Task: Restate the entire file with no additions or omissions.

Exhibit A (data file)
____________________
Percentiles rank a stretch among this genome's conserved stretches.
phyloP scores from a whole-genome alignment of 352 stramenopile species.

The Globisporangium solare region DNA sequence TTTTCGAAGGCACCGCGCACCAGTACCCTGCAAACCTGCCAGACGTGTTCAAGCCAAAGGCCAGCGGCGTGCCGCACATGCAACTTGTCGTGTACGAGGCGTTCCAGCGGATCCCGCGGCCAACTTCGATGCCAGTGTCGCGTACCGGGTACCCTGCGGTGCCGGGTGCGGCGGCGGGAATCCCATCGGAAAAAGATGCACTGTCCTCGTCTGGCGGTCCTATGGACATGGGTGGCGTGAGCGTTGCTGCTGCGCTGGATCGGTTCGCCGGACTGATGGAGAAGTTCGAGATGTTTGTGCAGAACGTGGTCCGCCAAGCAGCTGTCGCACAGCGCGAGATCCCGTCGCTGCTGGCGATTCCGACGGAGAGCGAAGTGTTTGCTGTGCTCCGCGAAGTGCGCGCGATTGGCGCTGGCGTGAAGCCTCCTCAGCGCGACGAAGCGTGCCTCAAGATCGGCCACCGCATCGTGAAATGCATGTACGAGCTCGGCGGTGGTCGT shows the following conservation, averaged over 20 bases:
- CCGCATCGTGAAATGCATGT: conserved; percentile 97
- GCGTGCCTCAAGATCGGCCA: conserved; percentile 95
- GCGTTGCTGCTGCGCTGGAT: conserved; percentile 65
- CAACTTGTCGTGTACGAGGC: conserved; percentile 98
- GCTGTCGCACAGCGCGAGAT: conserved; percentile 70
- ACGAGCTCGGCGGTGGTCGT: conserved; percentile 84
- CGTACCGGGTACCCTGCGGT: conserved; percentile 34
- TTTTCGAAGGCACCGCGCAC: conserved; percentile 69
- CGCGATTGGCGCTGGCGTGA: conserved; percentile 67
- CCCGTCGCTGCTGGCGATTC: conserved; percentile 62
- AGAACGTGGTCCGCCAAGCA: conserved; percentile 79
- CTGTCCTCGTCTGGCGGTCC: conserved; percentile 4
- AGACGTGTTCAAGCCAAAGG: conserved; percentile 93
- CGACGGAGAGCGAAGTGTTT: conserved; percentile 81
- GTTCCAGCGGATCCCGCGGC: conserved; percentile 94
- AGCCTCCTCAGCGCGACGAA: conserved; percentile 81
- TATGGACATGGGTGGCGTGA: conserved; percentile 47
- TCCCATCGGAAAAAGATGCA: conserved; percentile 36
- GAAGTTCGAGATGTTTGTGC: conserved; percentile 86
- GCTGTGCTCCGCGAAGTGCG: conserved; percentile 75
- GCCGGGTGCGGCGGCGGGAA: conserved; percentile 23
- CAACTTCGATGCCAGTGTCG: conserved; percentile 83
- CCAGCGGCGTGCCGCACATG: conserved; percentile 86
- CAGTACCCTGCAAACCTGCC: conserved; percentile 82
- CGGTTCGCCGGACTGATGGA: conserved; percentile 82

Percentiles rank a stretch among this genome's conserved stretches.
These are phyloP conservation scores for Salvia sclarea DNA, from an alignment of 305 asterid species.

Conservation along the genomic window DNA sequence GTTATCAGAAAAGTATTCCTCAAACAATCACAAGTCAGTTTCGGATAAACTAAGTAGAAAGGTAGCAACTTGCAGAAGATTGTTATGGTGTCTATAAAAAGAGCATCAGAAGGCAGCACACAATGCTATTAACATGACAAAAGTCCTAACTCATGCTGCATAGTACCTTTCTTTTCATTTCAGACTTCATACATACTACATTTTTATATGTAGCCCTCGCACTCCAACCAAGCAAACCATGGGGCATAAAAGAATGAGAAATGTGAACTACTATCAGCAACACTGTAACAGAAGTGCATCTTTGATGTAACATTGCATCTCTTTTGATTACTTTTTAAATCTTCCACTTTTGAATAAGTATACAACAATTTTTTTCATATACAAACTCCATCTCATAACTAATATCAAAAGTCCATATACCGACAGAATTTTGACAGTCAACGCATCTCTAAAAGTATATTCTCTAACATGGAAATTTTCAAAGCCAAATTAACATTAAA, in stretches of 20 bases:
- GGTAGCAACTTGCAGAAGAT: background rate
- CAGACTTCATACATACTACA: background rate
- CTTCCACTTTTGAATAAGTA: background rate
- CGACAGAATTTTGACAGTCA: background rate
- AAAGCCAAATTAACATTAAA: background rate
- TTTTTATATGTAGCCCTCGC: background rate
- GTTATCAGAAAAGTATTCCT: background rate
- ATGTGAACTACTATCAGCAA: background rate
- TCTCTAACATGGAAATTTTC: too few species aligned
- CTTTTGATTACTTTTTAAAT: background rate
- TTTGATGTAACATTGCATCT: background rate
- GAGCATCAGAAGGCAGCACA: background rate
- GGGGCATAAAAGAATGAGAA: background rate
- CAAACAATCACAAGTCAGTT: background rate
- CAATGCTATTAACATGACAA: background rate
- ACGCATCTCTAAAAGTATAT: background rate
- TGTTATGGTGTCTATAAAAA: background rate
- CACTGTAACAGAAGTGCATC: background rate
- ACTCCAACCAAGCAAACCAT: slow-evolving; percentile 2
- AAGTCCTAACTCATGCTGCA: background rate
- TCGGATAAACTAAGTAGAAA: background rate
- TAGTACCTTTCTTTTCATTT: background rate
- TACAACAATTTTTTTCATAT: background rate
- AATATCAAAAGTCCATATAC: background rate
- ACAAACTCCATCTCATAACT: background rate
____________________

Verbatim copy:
Percentiles rank a stretch among this genome's conserved stretches.
phyloP scores from a whole-genome alignment of 352 stramenopile species.

The Globisporangium solare region DNA sequence TTTTCGAAGGCACCGCGCACCAGTACCCTGCAAACCTGCCAGACGTGTTCAAGCCAAAGGCCAGCGGCGTGCCGCACATGCAACTTGTCGTGTACGAGGCGTTCCAGCGGATCCCGCGGCCAACTTCGATGCCAGTGTCGCGTACCGGGTACCCTGCGGTGCCGGGTGCGGCGGCGGGAATCCCATCGGAAAAAGATGCACTGTCCTCGTCTGGCGGTCCTATGGACATGGGTGGCGTGAGCGTTGCTGCTGCGCTGGATCGGTTCGCCGGACTGATGGAGAAGTTCGAGATGTTTGTGCAGAACGTGGTCCGCCAAGCAGCTGTCGCACAGCGCGAGATCCCGTCGCTGCTGGCGATTCCGACGGAGAGCGAAGTGTTTGCTGTGCTCCGCGAAGTGCGCGCGATTGGCGCTGGCGTGAAGCCTCCTCAGCGCGACGAAGCGTGCCTCAAGATCGGCCACCGCATCGTGAAATGCATGTACGAGCTCGGCGGTGGTCGT shows the following conservation, averaged over 20 bases:
- CCGCATCGTGAAATGCATGT: conserved; percentile 97
- GCGTGCCTCAAGATCGGCCA: conserved; percentile 95
- GCGTTGCTGCTGCGCTGGAT: conserved; percentile 65
- CAACTTGTCGTGTACGAGGC: conserved; percentile 98
- GCTGTCGCACAGCGCGAGAT: conserved; percentile 70
- ACGAGCTCGGCGGTGGTCGT: conserved; percentile 84
- CGTACCGGGTACCCTGCGGT: conserved; percentile 34
- TTTTCGAAGGCACCGCGCAC: conserved; percentile 69
- CGCGATTGGCGCTGGCGTGA: conserved; percentile 67
- CCCGTCGCTGCTGGCGATTC: conserved; percentile 62
- AGAACGTGGTCCGCCAAGCA: conserved; percentile 79
- CTGTCCTCGTCTGGCGGTCC: conserved; percentile 4
- AGACGTGTTCAAGCCAAAGG: conserved; percentile 93
- CGACGGAGAGCGAAGTGTTT: conserved; percentile 81
- GTTCCAGCGGATCCCGCGGC: conserved; percentile 94
- AGCCTCCTCAGCGCGACGAA: conserved; percentile 81
- TATGGACATGGGTGGCGTGA: conserved; percentile 47
- TCCCATCGGAAAAAGATGCA: conserved; percentile 36
- GAAGTTCGAGATGTTTGTGC: conserved; percentile 86
- GCTGTGCTCCGCGAAGTGCG: conserved; percentile 75
- GCCGGGTGCGGCGGCGGGAA: conserved; percentile 23
- CAACTTCGATGCCAGTGTCG: conserved; percentile 83
- CCAGCGGCGTGCCGCACATG: conserved; percentile 86
- CAGTACCCTGCAAACCTGCC: conserved; percentile 82
- CGGTTCGCCGGACTGATGGA: conserved; percentile 82

Percentiles rank a stretch among this genome's conserved stretches.
These are phyloP conservation scores for Salvia sclarea DNA, from an alignment of 305 asterid species.

Conservation along the genomic window DNA sequence GTTATCAGAAAAGTATTCCTCAAACAATCACAAGTCAGTTTCGGATAAACTAAGTAGAAAGGTAGCAACTTGCAGAAGATTGTTATGGTGTCTATAAAAAGAGCATCAGAAGGCAGCACACAATGCTATTAACATGACAAAAGTCCTAACTCATGCTGCATAGTACCTTTCTTTTCATTTCAGACTTCATACATACTACATTTTTATATGTAGCCCTCGCACTCCAACCAAGCAAACCATGGGGCATAAAAGAATGAGAAATGTGAACTACTATCAGCAACACTGTAACAGAAGTGCATCTTTGATGTAACATTGCATCTCTTTTGATTACTTTTTAAATCTTCCACTTTTGAATAAGTATACAACAATTTTTTTCATATACAAACTCCATCTCATAACTAATATCAAAAGTCCATATACCGACAGAATTTTGACAGTCAACGCATCTCTAAAAGTATATTCTCTAACATGGAAATTTTCAAAGCCAAATTAACATTAAA, in stretches of 20 bases:
- GGTAGCAACTTGCAGAAGAT: background rate
- CAGACTTCATACATACTACA: background rate
- CTTCCACTTTTGAATAAGTA: background rate
- CGACAGAATTTTGACAGTCA: background rate
- AAAGCCAAATTAACATTAAA: background rate
- TTTTTATATGTAGCCCTCGC: background rate
- GTTATCAGAAAAGTATTCCT: background rate
- ATGTGAACTACTATCAGCAA: background rate
- TCTCTAACATGGAAATTTTC: too few species aligned
- CTTTTGATTACTTTTTAAAT: background rate
- TTTGATGTAACATTGCATCT: background rate
- GAGCATCAGAAGGCAGCACA: background rate
- GGGGCATAAAAGAATGAGAA: background rate
- CAAACAATCACAAGTCAGTT: background rate
- CAATGCTATTAACATGACAA: background rate
- ACGCATCTCTAAAAGTATAT: background rate
- TGTTATGGTGTCTATAAAAA: background rate
- CACTGTAACAGAAGTGCATC: background rate
- ACTCCAACCAAGCAAACCAT: slow-evolving; percentile 2
- AAGTCCTAACTCATGCTGCA: background rate
- TCGGATAAACTAAGTAGAAA: background rate
- TAGTACCTTTCTTTTCATTT: background rate
- TACAACAATTTTTTTCATAT: background rate
- AATATCAAAAGTCCATATAC: background rate
- ACAAACTCCATCTCATAACT: background rate